So far, American's rebranding strategy appears to have worked well. In 2012, the company enjoyed operating profits of $494 million, though these were reduced to $107 million following severance-related charges and the write-off of leasehold improvements on aircraft and airport facilities totalling $386m (related to the previous year's bankruptcy). Whether or not the rebrand is a success in the longer term, however, will largely depend on two things: passenger reaction to American's new emphasis on luxury and fuel efficiency, and the outcome of the company's merger with US Airways, expected to be completed in September 2013.
Among American's passengers, there is little reason to doubt the airline's new image will be popular. Rising fuel costs, growing environmental concerns and the ever-present desire for higher-quality travel experiences will all play in American's favour. This hypothesis is already supported by the small amount of feedback currently available.
"So far we've had tremendously upbeat comments from both employees and customers," says Liu. "There have been a number of instances, many reported in the media, where American Airlines and our 777-300ER products have been compared to premier international global carriers."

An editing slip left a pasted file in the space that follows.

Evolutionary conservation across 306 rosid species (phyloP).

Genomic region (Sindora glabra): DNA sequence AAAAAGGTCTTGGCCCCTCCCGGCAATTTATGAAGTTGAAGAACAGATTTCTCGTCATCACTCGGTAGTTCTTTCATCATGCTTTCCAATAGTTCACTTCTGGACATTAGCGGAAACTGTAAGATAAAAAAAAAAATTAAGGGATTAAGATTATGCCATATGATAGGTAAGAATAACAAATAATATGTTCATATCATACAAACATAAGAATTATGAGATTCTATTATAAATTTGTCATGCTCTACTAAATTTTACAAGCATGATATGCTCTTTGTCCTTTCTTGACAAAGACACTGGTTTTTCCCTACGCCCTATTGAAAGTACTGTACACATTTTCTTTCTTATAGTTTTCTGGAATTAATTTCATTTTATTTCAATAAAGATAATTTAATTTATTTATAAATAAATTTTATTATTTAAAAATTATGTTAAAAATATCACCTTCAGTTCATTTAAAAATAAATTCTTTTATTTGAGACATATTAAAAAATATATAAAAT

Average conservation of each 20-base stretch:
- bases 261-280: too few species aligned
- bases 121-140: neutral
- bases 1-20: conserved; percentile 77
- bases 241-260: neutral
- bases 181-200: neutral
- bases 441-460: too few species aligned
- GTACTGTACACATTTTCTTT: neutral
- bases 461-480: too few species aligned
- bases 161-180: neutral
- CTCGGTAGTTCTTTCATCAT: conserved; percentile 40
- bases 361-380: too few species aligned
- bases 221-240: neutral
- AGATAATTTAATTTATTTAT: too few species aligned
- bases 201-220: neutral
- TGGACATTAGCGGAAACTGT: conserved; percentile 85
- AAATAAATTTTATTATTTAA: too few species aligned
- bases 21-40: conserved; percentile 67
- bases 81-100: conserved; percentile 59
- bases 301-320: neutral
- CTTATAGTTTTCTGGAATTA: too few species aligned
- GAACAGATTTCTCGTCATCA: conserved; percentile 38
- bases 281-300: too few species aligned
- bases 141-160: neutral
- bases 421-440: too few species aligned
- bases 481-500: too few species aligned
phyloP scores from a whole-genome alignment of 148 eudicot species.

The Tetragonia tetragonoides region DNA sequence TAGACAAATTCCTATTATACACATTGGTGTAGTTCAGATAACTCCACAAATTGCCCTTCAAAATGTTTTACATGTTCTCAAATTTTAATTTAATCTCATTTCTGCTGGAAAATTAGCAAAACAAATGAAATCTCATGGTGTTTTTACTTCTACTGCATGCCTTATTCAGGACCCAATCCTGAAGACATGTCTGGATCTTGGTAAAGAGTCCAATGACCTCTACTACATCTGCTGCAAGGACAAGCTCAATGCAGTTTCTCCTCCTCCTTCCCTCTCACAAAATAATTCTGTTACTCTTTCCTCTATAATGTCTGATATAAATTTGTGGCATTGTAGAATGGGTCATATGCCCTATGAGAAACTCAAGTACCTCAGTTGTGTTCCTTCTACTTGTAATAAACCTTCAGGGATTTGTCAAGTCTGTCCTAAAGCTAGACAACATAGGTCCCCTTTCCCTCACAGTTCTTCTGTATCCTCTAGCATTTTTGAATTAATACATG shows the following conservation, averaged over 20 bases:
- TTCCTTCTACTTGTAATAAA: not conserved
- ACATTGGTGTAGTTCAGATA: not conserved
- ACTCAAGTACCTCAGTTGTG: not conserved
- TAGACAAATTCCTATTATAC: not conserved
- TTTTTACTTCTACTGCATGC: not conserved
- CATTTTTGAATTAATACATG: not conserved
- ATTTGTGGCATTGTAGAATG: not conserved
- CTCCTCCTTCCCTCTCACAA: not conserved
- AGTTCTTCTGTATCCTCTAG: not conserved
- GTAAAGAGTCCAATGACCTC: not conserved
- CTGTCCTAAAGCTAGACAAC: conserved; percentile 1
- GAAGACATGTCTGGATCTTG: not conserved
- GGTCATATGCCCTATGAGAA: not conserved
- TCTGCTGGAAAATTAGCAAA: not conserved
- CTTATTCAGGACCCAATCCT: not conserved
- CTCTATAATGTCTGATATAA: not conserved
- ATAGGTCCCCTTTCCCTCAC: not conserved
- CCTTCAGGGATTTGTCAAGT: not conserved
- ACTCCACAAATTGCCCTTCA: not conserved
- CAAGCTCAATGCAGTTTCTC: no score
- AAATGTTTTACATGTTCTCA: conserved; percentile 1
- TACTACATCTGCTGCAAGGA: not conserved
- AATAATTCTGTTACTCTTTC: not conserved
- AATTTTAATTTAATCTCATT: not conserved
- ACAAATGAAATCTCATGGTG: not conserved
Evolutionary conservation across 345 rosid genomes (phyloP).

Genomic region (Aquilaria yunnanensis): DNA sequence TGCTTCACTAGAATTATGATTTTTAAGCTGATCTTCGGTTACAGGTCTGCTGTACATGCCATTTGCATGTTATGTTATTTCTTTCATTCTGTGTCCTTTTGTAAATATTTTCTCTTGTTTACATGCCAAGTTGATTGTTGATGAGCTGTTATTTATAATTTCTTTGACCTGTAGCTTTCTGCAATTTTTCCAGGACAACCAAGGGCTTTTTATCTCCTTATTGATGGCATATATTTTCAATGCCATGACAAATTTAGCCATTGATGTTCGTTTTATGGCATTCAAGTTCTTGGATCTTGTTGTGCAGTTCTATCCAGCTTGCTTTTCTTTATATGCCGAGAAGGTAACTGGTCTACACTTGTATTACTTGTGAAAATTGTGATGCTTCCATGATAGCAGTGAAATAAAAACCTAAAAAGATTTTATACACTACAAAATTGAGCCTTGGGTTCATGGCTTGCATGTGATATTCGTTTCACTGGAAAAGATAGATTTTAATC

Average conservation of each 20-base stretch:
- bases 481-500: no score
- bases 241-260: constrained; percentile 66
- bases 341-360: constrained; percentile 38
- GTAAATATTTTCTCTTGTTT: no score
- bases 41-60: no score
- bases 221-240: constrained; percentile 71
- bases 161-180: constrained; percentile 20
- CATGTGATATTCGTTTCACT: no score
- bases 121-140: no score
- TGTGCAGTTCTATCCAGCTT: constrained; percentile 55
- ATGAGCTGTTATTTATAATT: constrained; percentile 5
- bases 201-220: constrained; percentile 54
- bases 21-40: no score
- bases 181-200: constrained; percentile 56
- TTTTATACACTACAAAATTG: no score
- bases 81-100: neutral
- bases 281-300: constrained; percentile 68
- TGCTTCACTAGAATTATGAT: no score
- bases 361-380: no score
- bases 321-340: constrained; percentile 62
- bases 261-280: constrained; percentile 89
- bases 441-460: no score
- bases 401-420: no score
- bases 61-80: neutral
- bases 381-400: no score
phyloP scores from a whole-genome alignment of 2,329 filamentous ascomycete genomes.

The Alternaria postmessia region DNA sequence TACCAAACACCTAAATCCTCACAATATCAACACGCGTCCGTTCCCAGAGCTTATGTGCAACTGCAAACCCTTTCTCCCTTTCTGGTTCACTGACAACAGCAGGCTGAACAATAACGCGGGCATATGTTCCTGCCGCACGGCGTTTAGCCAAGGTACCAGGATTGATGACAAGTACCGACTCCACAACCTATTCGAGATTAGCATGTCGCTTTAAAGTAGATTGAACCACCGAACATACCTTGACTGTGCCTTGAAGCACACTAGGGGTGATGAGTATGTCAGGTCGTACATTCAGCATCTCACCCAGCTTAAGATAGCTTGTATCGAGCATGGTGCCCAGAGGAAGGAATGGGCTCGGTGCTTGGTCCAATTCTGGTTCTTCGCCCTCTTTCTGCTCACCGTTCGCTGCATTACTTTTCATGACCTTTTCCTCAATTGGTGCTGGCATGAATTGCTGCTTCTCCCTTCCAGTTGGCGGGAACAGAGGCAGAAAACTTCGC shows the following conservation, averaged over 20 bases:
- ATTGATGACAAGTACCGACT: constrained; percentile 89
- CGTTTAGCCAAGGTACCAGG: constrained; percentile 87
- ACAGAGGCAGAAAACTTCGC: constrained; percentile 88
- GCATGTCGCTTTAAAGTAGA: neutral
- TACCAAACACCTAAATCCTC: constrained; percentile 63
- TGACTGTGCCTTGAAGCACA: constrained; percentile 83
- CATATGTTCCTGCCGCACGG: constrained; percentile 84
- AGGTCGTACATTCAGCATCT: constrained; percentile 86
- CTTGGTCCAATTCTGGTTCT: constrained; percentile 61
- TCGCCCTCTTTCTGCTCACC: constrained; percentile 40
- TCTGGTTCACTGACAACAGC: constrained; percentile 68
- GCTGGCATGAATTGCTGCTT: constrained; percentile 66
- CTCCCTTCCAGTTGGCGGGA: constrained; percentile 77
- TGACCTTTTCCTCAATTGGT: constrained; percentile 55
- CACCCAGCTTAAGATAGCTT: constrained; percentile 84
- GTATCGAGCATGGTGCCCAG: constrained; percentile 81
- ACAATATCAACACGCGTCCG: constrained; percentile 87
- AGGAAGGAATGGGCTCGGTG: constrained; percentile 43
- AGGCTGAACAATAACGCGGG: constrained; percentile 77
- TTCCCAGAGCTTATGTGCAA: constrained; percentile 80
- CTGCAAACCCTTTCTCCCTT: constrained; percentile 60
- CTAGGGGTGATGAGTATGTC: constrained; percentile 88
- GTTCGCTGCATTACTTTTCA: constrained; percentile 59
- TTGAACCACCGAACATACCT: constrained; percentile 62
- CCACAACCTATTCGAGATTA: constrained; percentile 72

The merger with US Airways should also serve American well. In addition to resolving the firm's financial difficulties, it will broaden the airline's coverage of North America, allowing it to tap into lucrative new markets, particularly in the eastern US where it is currently losing out to rivals Delta and United. The union will also see a radical corporate restructuring; Doug Parker, current CEO of US Airways, will head the newly merged company.
For an airline that declared bankruptcy less than two years ago, American's future looks remarkably bright. As a whole, the US legacy carrier market is expected to become more profitable, as the industry emerges from the financial crisis leaner and better adapted to fend off competition from budget airlines. Entering this encouraging new environment, with a forward-looking focus on fuel efficiency and luxury combined with the business benefits of merging with US Airways, American Airlines and its shareholders have good reason to view the years to come with a sense of optimism.